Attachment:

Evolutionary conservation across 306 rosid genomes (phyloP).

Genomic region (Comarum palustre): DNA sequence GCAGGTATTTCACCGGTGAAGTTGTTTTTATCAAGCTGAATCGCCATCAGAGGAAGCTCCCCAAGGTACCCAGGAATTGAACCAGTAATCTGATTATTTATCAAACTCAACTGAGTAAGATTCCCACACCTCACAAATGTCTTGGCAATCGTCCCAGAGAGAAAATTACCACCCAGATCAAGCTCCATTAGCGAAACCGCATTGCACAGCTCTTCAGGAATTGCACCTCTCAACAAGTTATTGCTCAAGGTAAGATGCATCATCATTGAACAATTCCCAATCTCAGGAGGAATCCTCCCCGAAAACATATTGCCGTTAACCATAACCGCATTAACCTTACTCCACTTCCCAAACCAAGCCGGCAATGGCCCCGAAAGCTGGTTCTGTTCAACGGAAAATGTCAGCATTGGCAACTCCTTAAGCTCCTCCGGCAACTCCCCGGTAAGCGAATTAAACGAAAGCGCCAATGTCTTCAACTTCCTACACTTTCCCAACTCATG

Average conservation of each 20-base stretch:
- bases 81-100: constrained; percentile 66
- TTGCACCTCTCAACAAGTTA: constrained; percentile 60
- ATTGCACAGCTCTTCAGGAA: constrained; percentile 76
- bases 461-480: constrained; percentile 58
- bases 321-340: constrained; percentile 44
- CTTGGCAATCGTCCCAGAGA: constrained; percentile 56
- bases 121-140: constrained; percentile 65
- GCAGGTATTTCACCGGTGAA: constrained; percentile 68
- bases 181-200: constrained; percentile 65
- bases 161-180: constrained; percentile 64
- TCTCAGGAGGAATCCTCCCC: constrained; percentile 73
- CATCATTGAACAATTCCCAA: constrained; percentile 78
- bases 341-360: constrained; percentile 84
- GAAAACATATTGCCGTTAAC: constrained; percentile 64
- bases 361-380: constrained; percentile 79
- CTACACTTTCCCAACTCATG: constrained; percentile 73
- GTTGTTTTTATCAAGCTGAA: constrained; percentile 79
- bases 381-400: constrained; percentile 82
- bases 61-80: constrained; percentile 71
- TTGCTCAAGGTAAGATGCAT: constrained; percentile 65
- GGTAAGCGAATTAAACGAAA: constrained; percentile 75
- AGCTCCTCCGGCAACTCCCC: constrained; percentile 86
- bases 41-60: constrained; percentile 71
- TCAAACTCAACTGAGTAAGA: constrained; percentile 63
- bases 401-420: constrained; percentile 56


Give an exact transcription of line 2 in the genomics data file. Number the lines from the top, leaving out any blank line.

Genomic region (Comarum palustre): DNA sequence GCAGGTATTTCACCGGTGAAGTTGTTTTTATCAAGCTGAATCGCCATCAGAGGAAGCTCCCCAAGGTACCCAGGAATTGAACCAGTAATCTGATTATTTATCAAACTCAACTGAGTAAGATTCCCACACCTCACAAATGTCTTGGCAATCGTCCCAGAGAGAAAATTACCACCCAGATCAAGCTCCATTAGCGAAACCGCATTGCACAGCTCTTCAGGAATTGCACCTCTCAACAAGTTATTGCTCAAGGTAAGATGCATCATCATTGAACAATTCCCAATCTCAGGAGGAATCCTCCCCGAAAACATATTGCCGTTAACCATAACCGCATTAACCTTACTCCACTTCCCAAACCAAGCCGGCAATGGCCCCGAAAGCTGGTTCTGTTCAACGGAAAATGTCAGCATTGGCAACTCCTTAAGCTCCTCCGGCAACTCCCCGGTAAGCGAATTAAACGAAAGCGCCAATGTCTTCAACTTCCTACACTTTCCCAACTCATG